vesting in, it, under sub-section (1) of section 3,
of such textile undertaking and the right, title
and interest of the owner in relation to such
textile undertaking, an amount equal to the
amount specified against it in the
corresponding entry in column (4) of the First
However, the column (4) of the First Schedule, so far as the

present textile industry is concerned, reads as under:

Sl. Name of the textile Name of the Amount
No. undertaking owner (in rupees)
(1) (2) (3) (4)

11. Shree Madhusudan Mills, Shree Madhusudan 2,70,85,000
Pandurang Budhkar Marg, Mills Ltd., 31,
Bombay Chowringhee
Road,Calcutta – 16
From the above, it is evident that what has been acquired is the

property at Bombay. Column 3 makes it clear that it was under the

ownership of M/s Shree Madhusudan Mills Ltd., Calcutta, and after

the property acquired at Bombay, a sum of Rs.2,70,85,000/- had been

paid as compensation. No compensation has been paid for the

premises at Calcutta.
15. The relevant part of the judgment in Sitaram Mills (supra)

reads as under:

“The High Court completely ignored the
fact that all the assets of the company were held in
relation to the textile business. The company
required all its real estate in the nineteenth
century when it was formed for carrying on textile
business and, admittedly, no new assets had been
acquired by it thereafter………

Even for determining the total compensation
to be paid on nationalization, the Task Force takes
values into account the total surplus lands of the
company and does not exclude any land belonging
to the so-called Real Estate Division……”
Therefore, it is evident that in the said case, the land

appurtenant to the textile undertaking and belonging to it, was

converted into real estate and even on nationalisation, for the purpose

of determining the compensation, the said land had been included in

the assets. In the instant case, a contrary picture emerges as explained

hereinabove. More so, the chart quoted from the Act, does not show

that for determining the compensation, premises property at Calcutta

had also been included. As the premises in Calcutta does not form

part of or has been appurtenant to the textile industry, the judgment in

M/s Doypack Systems Pvt. Ltd. (supra) is also distinguishable.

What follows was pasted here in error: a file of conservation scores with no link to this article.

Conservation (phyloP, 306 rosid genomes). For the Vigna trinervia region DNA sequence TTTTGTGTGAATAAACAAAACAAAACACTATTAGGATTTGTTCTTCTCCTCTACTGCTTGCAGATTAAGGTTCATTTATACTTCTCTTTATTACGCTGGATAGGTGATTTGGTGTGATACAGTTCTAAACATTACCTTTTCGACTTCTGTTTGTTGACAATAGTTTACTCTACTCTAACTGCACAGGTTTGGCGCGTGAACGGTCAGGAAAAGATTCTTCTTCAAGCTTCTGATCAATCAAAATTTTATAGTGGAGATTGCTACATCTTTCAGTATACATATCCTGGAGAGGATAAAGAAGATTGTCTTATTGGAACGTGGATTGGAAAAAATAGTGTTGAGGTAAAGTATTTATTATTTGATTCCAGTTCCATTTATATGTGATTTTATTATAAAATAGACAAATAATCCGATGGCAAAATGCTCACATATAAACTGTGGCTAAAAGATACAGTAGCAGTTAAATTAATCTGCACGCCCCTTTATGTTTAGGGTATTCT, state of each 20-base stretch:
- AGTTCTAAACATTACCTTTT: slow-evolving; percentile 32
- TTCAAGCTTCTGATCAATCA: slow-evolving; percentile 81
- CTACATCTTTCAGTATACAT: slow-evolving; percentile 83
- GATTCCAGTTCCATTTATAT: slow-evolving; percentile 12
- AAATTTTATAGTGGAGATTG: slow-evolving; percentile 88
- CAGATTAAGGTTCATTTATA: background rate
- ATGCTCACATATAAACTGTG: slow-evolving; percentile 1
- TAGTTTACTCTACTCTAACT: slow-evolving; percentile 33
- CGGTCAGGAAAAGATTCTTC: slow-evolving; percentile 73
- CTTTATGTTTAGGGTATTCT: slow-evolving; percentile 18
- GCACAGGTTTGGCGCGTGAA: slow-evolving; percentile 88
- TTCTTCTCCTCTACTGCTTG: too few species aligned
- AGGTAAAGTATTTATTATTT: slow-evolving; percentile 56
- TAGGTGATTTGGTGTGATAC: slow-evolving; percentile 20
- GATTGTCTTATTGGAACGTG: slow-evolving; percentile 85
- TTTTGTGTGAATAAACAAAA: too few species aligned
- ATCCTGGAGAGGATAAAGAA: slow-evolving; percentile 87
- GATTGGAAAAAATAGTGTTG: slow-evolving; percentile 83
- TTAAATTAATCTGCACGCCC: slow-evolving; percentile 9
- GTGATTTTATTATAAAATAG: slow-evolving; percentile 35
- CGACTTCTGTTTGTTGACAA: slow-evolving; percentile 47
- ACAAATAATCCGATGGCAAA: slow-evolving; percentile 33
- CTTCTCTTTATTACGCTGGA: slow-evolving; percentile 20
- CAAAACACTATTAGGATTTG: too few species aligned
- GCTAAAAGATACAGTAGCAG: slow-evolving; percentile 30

16. This Court in Minerva Mills Ltd. v. Union of India, AIR

1986 SC 2030, dealt with judgment of this Court in Sitaram Mills

(supra) and held as under:
“25. The learned Counsel for the petitioners
has placed reliance upon an observation of this
Court in National Textile Corpn. Ltd. v. Sitaram
Mills Ltd. The question that was involved in that
case was whether surplus land in the precinct of
the taken-over undertaking was an asset in
relation to the undertaking. It was observed: (SCC
p. 133 bottom) “The test is whether it was held for
the benefit of, and utilised for, the textile mill”.
Relying upon this observation, it is contended by
the learned Counsel for the petitioners that as the
vacant land, in the instant case, has not been
utilised for the undertaking, it is not an asset of the
undertaking. We do not think that in Sitaram Mills
case this Court really meant to lay down a
proposition that in order that a piece of land be
considered as the asset of the textile undertaking,
it must be held for the benefit of and utilised for
the undertaking in question. Can it be said that a
piece of land which is held for the benefit of but
not utilised for the textile undertaking, as in the
instant case, is not an asset of the undertaking?
The answer must be in the negative. In Sitaram
Milks case that observation was made in the
context of facts of that case, namely, that the
surplus land was held for the benefit of and also
utilised for the textile undertaking.”
(Emphasis added)


17. In view of the above, we do not see any cogent reason not to

concur with the view expressed by the High Court. The appeal lacks

merit and is, accordingly, dismissed. In the facts and circumstances of

the case, there will be no order as to costs.
New Delhi,
January 17, 2011